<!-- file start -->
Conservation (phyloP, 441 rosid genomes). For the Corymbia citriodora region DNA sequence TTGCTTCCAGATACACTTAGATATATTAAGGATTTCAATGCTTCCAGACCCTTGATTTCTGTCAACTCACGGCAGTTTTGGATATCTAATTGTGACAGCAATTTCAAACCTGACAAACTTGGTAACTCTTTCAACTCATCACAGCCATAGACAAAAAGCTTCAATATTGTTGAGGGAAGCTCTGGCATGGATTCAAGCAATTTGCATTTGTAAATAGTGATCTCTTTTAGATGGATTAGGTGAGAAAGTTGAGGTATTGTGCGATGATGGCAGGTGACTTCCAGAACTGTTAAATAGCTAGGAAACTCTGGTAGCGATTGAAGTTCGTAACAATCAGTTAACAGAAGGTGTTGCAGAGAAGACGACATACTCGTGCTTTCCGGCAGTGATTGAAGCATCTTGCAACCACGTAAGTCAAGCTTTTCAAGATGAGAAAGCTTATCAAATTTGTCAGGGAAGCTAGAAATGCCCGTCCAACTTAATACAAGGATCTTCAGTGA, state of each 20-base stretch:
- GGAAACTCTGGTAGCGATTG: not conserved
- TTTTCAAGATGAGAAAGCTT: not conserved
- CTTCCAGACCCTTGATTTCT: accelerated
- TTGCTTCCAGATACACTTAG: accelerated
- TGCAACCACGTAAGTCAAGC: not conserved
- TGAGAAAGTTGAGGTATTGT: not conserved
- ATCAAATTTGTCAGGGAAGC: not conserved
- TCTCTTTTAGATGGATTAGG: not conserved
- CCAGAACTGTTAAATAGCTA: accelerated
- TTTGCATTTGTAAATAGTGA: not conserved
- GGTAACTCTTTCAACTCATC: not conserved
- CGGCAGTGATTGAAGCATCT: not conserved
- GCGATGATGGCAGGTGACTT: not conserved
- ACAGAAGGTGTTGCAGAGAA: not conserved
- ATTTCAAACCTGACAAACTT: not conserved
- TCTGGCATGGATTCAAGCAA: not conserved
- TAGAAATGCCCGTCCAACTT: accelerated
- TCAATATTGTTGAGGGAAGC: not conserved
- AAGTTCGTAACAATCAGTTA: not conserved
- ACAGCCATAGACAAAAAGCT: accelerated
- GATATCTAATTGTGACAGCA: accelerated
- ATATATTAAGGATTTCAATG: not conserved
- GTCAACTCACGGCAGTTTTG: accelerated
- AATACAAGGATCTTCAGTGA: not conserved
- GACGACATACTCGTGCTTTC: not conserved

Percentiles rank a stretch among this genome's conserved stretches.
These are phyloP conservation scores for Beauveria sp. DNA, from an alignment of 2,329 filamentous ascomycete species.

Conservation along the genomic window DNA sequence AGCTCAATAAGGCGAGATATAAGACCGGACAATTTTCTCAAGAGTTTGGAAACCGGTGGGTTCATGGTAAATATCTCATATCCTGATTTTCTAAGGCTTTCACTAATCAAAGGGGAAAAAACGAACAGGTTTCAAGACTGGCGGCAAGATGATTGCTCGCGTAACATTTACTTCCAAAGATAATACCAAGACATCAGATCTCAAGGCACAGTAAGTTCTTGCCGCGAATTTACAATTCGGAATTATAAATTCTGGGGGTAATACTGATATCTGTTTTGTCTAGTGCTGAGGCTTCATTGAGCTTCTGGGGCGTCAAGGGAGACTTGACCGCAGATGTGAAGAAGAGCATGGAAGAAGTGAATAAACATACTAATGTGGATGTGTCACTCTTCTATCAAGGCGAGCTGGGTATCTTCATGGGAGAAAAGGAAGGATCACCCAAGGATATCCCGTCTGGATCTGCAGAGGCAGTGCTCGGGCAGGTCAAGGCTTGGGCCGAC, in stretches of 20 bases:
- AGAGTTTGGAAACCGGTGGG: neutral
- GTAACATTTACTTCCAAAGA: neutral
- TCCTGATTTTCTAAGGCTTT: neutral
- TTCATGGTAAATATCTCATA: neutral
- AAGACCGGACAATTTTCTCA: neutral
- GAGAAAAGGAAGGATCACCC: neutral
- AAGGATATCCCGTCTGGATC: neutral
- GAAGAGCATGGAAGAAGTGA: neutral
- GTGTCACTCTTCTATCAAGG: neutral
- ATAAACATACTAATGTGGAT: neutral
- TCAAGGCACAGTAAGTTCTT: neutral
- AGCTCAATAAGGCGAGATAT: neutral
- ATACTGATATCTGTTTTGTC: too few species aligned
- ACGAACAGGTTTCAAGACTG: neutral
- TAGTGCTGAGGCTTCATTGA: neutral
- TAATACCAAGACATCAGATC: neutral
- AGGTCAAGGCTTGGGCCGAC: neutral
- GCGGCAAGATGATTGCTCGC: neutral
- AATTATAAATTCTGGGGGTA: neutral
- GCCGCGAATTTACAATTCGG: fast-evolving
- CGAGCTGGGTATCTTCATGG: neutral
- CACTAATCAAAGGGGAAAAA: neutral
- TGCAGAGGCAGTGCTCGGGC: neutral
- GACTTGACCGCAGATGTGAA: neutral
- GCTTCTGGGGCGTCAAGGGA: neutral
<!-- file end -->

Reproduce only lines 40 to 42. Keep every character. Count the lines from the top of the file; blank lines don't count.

- TCAAGGCACAGTAAGTTCTT: neutral
- AGCTCAATAAGGCGAGATAT: neutral
- ATACTGATATCTGTTTTGTC: too few species aligned